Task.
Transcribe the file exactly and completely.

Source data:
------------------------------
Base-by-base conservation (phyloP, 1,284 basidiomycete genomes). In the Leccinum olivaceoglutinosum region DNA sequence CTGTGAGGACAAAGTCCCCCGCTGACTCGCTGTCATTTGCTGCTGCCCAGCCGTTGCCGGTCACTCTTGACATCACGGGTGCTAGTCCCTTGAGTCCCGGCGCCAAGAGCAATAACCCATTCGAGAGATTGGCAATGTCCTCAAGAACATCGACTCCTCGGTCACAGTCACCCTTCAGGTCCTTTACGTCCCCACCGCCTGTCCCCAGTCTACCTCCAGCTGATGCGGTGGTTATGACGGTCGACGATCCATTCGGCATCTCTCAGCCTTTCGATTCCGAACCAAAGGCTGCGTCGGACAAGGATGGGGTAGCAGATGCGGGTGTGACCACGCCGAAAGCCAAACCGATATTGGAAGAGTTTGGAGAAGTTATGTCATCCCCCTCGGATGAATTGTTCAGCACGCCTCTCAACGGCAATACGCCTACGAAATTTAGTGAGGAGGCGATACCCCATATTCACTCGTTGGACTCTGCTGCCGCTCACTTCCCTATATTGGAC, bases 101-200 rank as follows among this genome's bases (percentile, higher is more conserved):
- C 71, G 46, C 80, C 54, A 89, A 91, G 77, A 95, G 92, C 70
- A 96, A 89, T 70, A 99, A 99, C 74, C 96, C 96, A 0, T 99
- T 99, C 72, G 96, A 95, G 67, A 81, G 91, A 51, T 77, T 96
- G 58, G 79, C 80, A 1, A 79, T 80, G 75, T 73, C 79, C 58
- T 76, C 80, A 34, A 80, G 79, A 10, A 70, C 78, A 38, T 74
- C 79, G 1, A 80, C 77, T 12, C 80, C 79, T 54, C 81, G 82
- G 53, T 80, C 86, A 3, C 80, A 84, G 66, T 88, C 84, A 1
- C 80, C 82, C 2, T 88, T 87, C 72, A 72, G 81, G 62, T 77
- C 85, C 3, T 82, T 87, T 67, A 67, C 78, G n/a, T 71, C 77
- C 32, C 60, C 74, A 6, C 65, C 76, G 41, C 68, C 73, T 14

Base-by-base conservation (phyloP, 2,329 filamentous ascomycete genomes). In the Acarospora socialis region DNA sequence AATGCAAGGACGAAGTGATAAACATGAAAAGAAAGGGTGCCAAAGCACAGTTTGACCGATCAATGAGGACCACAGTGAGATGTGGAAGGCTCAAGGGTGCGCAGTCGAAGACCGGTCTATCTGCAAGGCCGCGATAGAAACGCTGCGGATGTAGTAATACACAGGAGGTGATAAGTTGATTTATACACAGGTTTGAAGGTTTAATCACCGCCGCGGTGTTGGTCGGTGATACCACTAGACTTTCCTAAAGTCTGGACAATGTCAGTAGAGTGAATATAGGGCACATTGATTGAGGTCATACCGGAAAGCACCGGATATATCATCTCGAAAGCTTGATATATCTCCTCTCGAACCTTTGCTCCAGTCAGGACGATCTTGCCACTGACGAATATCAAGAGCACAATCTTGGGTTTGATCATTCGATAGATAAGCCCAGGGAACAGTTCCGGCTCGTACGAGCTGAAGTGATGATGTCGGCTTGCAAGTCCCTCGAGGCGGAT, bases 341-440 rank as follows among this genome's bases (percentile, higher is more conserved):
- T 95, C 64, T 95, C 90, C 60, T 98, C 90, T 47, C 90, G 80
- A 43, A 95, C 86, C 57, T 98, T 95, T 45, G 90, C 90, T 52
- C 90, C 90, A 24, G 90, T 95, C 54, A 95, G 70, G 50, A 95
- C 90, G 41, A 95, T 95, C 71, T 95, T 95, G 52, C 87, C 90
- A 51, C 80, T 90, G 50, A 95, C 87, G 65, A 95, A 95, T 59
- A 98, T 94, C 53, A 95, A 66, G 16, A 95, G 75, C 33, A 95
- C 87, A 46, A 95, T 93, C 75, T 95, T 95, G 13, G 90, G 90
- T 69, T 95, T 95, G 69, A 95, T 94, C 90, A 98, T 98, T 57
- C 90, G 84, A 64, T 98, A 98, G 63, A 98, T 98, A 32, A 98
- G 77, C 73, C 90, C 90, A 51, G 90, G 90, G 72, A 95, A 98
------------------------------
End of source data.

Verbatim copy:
Base-by-base conservation (phyloP, 1,284 basidiomycete genomes). In the Leccinum olivaceoglutinosum region DNA sequence CTGTGAGGACAAAGTCCCCCGCTGACTCGCTGTCATTTGCTGCTGCCCAGCCGTTGCCGGTCACTCTTGACATCACGGGTGCTAGTCCCTTGAGTCCCGGCGCCAAGAGCAATAACCCATTCGAGAGATTGGCAATGTCCTCAAGAACATCGACTCCTCGGTCACAGTCACCCTTCAGGTCCTTTACGTCCCCACCGCCTGTCCCCAGTCTACCTCCAGCTGATGCGGTGGTTATGACGGTCGACGATCCATTCGGCATCTCTCAGCCTTTCGATTCCGAACCAAAGGCTGCGTCGGACAAGGATGGGGTAGCAGATGCGGGTGTGACCACGCCGAAAGCCAAACCGATATTGGAAGAGTTTGGAGAAGTTATGTCATCCCCCTCGGATGAATTGTTCAGCACGCCTCTCAACGGCAATACGCCTACGAAATTTAGTGAGGAGGCGATACCCCATATTCACTCGTTGGACTCTGCTGCCGCTCACTTCCCTATATTGGAC, bases 101-200 rank as follows among this genome's bases (percentile, higher is more conserved):
- C 71, G 46, C 80, C 54, A 89, A 91, G 77, A 95, G 92, C 70
- A 96, A 89, T 70, A 99, A 99, C 74, C 96, C 96, A 0, T 99
- T 99, C 72, G 96, A 95, G 67, A 81, G 91, A 51, T 77, T 96
- G 58, G 79, C 80, A 1, A 79, T 80, G 75, T 73, C 79, C 58
- T 76, C 80, A 34, A 80, G 79, A 10, A 70, C 78, A 38, T 74
- C 79, G 1, A 80, C 77, T 12, C 80, C 79, T 54, C 81, G 82
- G 53, T 80, C 86, A 3, C 80, A 84, G 66, T 88, C 84, A 1
- C 80, C 82, C 2, T 88, T 87, C 72, A 72, G 81, G 62, T 77
- C 85, C 3, T 82, T 87, T 67, A 67, C 78, G n/a, T 71, C 77
- C 32, C 60, C 74, A 6, C 65, C 76, G 41, C 68, C 73, T 14

Base-by-base conservation (phyloP, 2,329 filamentous ascomycete genomes). In the Acarospora socialis region DNA sequence AATGCAAGGACGAAGTGATAAACATGAAAAGAAAGGGTGCCAAAGCACAGTTTGACCGATCAATGAGGACCACAGTGAGATGTGGAAGGCTCAAGGGTGCGCAGTCGAAGACCGGTCTATCTGCAAGGCCGCGATAGAAACGCTGCGGATGTAGTAATACACAGGAGGTGATAAGTTGATTTATACACAGGTTTGAAGGTTTAATCACCGCCGCGGTGTTGGTCGGTGATACCACTAGACTTTCCTAAAGTCTGGACAATGTCAGTAGAGTGAATATAGGGCACATTGATTGAGGTCATACCGGAAAGCACCGGATATATCATCTCGAAAGCTTGATATATCTCCTCTCGAACCTTTGCTCCAGTCAGGACGATCTTGCCACTGACGAATATCAAGAGCACAATCTTGGGTTTGATCATTCGATAGATAAGCCCAGGGAACAGTTCCGGCTCGTACGAGCTGAAGTGATGATGTCGGCTTGCAAGTCCCTCGAGGCGGAT, bases 341-440 rank as follows among this genome's bases (percentile, higher is more conserved):
- T 95, C 64, T 95, C 90, C 60, T 98, C 90, T 47, C 90, G 80
- A 43, A 95, C 86, C 57, T 98, T 95, T 45, G 90, C 90, T 52
- C 90, C 90, A 24, G 90, T 95, C 54, A 95, G 70, G 50, A 95
- C 90, G 41, A 95, T 95, C 71, T 95, T 95, G 52, C 87, C 90
- A 51, C 80, T 90, G 50, A 95, C 87, G 65, A 95, A 95, T 59
- A 98, T 94, C 53, A 95, A 66, G 16, A 95, G 75, C 33, A 95
- C 87, A 46, A 95, T 93, C 75, T 95, T 95, G 13, G 90, G 90
- T 69, T 95, T 95, G 69, A 95, T 94, C 90, A 98, T 98, T 57
- C 90, G 84, A 64, T 98, A 98, G 63, A 98, T 98, A 32, A 98
- G 77, C 73, C 90, C 90, A 51, G 90, G 90, G 72, A 95, A 98